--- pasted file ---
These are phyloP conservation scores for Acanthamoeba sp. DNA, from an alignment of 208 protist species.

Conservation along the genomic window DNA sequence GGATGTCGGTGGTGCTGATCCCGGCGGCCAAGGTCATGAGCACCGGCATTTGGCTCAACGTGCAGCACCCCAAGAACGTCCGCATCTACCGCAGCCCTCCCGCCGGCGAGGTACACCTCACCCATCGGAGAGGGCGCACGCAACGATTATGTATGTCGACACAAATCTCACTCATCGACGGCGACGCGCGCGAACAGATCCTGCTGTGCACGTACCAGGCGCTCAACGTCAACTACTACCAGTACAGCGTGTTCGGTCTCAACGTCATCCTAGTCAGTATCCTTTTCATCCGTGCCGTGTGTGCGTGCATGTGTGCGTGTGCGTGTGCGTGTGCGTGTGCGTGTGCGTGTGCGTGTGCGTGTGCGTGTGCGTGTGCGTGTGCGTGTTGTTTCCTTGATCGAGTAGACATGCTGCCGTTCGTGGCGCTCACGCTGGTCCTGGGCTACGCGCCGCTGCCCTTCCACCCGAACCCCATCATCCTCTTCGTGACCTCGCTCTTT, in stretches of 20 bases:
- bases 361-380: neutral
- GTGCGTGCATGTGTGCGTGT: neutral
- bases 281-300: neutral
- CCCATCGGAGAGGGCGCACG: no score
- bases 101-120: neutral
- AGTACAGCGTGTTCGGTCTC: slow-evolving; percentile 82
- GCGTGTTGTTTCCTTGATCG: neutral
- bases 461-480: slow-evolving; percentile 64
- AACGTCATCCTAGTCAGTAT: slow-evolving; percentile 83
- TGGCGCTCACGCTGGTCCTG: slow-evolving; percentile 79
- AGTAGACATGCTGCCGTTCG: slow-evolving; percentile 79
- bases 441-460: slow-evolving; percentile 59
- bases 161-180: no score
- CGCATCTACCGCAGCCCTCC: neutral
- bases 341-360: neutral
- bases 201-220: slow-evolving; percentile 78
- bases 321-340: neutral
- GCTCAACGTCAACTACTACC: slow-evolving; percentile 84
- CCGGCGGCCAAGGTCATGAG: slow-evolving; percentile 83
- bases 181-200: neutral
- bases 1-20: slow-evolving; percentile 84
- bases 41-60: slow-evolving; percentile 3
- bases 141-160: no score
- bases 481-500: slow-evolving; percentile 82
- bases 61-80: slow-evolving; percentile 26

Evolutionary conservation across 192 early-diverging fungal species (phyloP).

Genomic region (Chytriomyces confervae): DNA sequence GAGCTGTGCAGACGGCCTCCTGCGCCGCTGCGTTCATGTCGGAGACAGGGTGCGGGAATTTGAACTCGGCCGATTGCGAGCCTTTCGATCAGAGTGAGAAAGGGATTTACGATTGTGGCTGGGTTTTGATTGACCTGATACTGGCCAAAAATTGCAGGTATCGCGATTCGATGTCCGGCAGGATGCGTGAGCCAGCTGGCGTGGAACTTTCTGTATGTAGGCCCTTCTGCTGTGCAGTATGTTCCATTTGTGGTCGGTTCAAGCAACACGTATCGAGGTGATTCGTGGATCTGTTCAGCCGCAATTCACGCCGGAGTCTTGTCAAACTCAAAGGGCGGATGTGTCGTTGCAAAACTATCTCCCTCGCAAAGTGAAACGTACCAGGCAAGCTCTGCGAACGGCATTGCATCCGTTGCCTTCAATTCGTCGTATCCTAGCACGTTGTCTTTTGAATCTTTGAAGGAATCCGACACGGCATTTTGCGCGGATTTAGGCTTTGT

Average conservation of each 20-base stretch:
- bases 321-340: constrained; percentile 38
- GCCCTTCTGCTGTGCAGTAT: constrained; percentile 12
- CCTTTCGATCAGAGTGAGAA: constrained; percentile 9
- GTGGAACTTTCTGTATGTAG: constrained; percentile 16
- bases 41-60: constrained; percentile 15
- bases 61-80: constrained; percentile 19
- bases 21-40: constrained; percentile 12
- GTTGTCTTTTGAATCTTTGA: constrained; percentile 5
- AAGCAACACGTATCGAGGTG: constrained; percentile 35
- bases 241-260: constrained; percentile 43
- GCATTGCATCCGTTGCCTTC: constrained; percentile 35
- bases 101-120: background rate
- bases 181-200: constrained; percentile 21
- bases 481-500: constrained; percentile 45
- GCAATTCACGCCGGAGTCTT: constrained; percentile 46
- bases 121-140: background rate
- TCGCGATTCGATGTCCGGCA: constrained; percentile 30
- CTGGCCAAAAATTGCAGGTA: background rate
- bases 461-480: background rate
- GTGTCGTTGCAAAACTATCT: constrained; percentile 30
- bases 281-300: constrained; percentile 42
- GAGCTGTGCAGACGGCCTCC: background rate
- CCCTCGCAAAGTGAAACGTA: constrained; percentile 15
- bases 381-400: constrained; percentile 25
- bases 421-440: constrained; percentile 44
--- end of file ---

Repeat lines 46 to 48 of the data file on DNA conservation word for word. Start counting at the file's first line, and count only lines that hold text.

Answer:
- bases 121-140: background rate
- TCGCGATTCGATGTCCGGCA: constrained; percentile 30
- CTGGCCAAAAATTGCAGGTA: background rate